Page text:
Ashurbanipal And Assyria

History Of The Babylonians And Assyrians

Book: Part III: The Ascendancy Of Assyria

Author: Godspeed, George

Last Days Of Splendor Ashurbanipal. 668-626 B.C.

248. Upon the death of Esarhaddon the arrangements made by him for the

succession were smoothly and promptly carried out; the empire passed to

Ashurbanipal, while his brother Shamash-shumukin became king in Babylon.

The queen mother, Naqia, who had already acted as regent in the absence of

her son, issued a proclamation calling for obedience to these, the legally

constituted rulers. For Shamashshumukin, however, a further ceremonial was

requisite. He must, according to precedent, "take the hands of Bel" in the

city of Babylon. But the images of the gods of Babylon, removed to Assur at

the time of the destruction of Babylon, had never been returned to the

reconstructed capital. At the command of the sun-god, Ashurbanipal ordered

their return to their temples, and with stately ceremonial the coronation of

the new king of Babylon proceeded in the ancient fashion intermitted for

more than half a century. All seemed to promise well for the peace and

prosperity of the state. The brothers were well disposed toward each other,

and proceeded to the tasks which lay before them, the king of Babylon to

continue the rebuilding of his city and to revive its industrial activities,

the Assyrian ruler to guard and extend the boundaries of the empire.

249. The affairs of Egypt were the first to require the attention of

Ashurbanipal. Esarhaddon's death, while on the march to Egypt to drive back

a new invasion of Taharqa, apparently had not caused a more than temporary

delay of the expedition. The presence of an army in the western provinces,

indeed, at the time of a change of rulers in Assyria was desirable for

holding disaffected peoples to their allegiance. The general of the forces

seems to have improved the moment to obtain renewal of homage and gifts, as

well as a substantial contingent of troops, from the twenty-two vassal kings

of the states already mentioned by Esarhaddon as subject to him (sect. 241).

The only new royal names in the list of Ashurbanipal are Iakinlu of Arvad

and Amminadbi of Ammon. Manasseh king of Judah again appears there, as also

Baal of Tyre, who had evidently submitted so far as nominally to recognize

Assyrian supremacy. The Ethiopian king was already in Memphis, and his

troops met the Assyrians somewhere between that city and the border. The

battle went against Taharqa, who retired to the vicinity of Thebes. Whether

the Assyrians pursued him thither, as one of the several somewhat

contradictory inscriptions states, is doubtful. With good reason it has

been held that the Assyrians were content to renew their sway over lower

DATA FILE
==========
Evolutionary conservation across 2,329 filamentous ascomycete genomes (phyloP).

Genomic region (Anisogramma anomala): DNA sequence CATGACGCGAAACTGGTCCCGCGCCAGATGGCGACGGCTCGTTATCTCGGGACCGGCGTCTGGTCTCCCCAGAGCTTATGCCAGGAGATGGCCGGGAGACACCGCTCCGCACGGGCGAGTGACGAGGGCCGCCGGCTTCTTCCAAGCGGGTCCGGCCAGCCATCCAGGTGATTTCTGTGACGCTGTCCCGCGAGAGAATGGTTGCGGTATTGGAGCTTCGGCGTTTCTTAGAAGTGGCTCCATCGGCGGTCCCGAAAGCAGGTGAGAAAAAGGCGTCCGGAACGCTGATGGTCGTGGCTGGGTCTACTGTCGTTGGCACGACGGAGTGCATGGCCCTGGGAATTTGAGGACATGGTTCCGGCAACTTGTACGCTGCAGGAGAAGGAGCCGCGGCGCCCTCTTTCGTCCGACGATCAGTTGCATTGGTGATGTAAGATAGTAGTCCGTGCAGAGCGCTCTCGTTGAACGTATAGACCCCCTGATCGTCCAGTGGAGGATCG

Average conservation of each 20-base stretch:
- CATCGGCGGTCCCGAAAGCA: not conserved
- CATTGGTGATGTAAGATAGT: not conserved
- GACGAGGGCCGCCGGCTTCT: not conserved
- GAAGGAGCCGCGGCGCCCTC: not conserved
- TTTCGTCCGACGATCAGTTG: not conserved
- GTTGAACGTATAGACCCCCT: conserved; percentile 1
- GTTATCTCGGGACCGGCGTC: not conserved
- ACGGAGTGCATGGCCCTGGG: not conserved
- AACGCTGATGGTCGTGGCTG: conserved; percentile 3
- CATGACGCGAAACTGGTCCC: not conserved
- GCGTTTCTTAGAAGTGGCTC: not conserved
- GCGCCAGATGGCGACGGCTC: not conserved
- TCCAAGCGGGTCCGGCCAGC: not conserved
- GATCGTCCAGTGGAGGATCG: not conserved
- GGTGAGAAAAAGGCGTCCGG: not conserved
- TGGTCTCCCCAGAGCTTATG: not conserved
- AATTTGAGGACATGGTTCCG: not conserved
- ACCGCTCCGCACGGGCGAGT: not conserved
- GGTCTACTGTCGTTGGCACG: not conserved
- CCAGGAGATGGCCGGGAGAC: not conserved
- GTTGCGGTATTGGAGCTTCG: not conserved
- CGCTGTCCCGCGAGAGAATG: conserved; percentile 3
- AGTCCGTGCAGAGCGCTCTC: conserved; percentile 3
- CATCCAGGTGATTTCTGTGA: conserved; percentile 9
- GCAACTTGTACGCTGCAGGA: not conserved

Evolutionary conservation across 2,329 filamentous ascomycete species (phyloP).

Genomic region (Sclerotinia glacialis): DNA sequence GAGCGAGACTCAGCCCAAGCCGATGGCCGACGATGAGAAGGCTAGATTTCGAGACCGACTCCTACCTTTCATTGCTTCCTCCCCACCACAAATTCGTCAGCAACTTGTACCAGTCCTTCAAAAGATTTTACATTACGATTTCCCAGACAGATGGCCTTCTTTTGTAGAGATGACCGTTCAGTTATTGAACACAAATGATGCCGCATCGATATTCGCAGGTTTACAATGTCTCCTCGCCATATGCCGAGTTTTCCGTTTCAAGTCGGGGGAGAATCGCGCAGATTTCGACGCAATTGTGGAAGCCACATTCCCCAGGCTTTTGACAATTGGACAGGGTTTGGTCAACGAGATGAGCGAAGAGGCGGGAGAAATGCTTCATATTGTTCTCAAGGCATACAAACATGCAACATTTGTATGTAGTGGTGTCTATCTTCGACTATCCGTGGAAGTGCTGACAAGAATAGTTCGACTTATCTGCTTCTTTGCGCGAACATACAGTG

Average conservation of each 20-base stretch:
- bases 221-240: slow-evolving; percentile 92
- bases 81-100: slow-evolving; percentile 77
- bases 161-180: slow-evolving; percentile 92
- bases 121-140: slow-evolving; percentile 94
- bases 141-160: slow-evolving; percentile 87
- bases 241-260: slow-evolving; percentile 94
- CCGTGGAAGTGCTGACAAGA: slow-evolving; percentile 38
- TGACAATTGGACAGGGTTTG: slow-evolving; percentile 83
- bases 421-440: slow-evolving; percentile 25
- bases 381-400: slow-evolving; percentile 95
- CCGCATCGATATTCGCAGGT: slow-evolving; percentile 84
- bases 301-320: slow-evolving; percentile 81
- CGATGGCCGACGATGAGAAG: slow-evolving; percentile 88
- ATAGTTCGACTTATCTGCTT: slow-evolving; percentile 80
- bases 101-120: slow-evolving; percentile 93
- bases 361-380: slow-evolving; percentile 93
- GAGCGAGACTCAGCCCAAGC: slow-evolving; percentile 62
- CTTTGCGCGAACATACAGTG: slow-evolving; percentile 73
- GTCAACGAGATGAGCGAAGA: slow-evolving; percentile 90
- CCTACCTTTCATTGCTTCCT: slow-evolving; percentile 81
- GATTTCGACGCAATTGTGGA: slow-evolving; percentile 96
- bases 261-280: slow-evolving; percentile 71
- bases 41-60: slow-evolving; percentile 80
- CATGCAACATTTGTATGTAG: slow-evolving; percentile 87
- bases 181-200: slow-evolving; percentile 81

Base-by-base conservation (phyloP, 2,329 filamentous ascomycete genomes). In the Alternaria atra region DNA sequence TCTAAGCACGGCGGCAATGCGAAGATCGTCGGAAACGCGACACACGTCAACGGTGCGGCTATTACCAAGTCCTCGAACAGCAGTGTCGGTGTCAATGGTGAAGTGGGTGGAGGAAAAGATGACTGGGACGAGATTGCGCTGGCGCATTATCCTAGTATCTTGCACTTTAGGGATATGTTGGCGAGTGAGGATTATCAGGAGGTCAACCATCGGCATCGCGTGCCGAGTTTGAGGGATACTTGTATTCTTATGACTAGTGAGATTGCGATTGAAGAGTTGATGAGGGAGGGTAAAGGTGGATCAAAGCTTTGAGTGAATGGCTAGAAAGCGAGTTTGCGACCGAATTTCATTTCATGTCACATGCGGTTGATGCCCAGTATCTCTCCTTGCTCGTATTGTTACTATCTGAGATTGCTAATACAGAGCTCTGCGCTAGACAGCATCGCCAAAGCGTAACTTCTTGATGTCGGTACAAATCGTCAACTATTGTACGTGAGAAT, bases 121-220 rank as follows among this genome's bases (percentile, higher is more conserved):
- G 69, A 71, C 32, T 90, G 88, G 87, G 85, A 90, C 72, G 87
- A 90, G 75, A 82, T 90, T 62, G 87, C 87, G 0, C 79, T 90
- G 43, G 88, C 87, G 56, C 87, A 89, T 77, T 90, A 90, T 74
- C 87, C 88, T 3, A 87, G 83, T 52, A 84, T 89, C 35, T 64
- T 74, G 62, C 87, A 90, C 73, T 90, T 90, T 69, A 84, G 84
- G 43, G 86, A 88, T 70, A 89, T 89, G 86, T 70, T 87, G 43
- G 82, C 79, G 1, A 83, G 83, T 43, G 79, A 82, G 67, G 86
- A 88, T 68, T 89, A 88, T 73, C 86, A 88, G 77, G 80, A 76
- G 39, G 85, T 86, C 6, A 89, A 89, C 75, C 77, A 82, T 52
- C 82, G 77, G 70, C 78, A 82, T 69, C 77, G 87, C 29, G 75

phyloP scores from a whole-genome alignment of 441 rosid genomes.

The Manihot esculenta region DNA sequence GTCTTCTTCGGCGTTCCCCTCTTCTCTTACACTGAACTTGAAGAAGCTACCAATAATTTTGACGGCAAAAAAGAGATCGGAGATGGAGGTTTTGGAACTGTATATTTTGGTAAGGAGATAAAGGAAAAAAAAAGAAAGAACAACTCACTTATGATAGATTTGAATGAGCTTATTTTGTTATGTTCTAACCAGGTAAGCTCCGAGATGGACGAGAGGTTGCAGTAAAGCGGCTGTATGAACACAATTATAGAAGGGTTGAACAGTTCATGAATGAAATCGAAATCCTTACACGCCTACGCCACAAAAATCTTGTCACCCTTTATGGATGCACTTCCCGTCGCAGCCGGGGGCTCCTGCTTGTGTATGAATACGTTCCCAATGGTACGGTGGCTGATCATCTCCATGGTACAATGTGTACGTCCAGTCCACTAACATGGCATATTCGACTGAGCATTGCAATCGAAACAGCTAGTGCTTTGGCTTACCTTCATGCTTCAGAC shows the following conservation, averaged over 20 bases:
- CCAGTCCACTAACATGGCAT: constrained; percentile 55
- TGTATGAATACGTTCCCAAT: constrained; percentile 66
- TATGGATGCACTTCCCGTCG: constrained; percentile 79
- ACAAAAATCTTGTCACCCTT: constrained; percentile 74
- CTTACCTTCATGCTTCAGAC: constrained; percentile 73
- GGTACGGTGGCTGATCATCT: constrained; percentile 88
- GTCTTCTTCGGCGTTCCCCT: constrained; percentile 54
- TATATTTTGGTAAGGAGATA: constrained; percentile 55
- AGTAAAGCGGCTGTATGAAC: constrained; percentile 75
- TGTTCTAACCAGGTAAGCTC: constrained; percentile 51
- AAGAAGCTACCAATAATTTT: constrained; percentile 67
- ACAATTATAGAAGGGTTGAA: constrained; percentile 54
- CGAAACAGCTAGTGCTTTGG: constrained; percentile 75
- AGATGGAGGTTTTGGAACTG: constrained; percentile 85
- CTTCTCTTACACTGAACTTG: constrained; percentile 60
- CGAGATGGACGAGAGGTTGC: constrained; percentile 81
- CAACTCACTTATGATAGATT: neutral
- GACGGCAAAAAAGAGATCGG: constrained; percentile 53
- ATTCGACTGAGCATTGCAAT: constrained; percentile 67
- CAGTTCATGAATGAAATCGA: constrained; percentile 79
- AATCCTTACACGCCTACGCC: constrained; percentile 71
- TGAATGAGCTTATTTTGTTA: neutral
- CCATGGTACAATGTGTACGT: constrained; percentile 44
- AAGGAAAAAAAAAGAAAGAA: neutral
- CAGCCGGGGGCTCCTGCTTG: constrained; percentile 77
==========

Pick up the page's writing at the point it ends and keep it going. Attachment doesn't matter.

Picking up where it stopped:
Egypt only, restoring the vassal princes to their cities under oath of

fidelity to Assyria, and did not attempt to advance farther up the river.

In the years that followed stirring events occurred. The princes, led by

Necho, Sharruludari, and Paqruru, were discovered to be intriguing with

Taharqa; their cities were severely punished, and the two chief culprits

sent to Nineveh for punishment. Ashurbanipal determined to try a new policy

similar to that employed for Babylon; he pardoned Necho and returned him as

a kind of vassal ruler of Assyrian Egypt, sustained by Assyrian troops. The

plan worked well. Taharqa was quiet till his death (666 B.C.), and his

successor, Tanutamon (Assyr., Tandamani), made no move for at least three

years. Then he, in consequence of divine monitions, and also invited, no

doubt, by the petty princes who were jealous of Necho, marched northward.

Necho and his Assyrians fought bravely, but were too few to make a

successful resistance. Necho was slain, and Pisamilku (Psamtik), his son,

with his troops, was driven out. In 661 B.C. - the date is attested

astronomically - Ashurbanipal sent an army against the Ethiopian invader, to

which the latter made but feeble opposition, retiring at last into Ethiopia,

never again to return to Egypt. The Assyrian army now for the first time

captured Thebes and carried away abundant spoil, returning "with full hands"

to Nineveh. The administration of Egypt under Assyrian supremacy continued

as before. People from Kirbit in Elam were deported thither, after

Ashurbanipal's conquest of that rebellious district. Pisamilku occupied the

position held by his father, Necho, sustained, as he had been, by Assyrian


250. During these years, or at the close of this second campaign of 661

B.C., the affairs of the west were placed in order. Baal of Tyre, whose

allegiance to Assyria varied according to Assyrian success in Egypt, had

finally roused Ashurbanipal's wrath, and was shut up in his island-city so

strictly that famine forced him to make terms. He sent his son, as a

hostage, and his own daughter with the daughters of his brother for the

king's harem, with rich gifts. The women and the gifts Ashurbanipal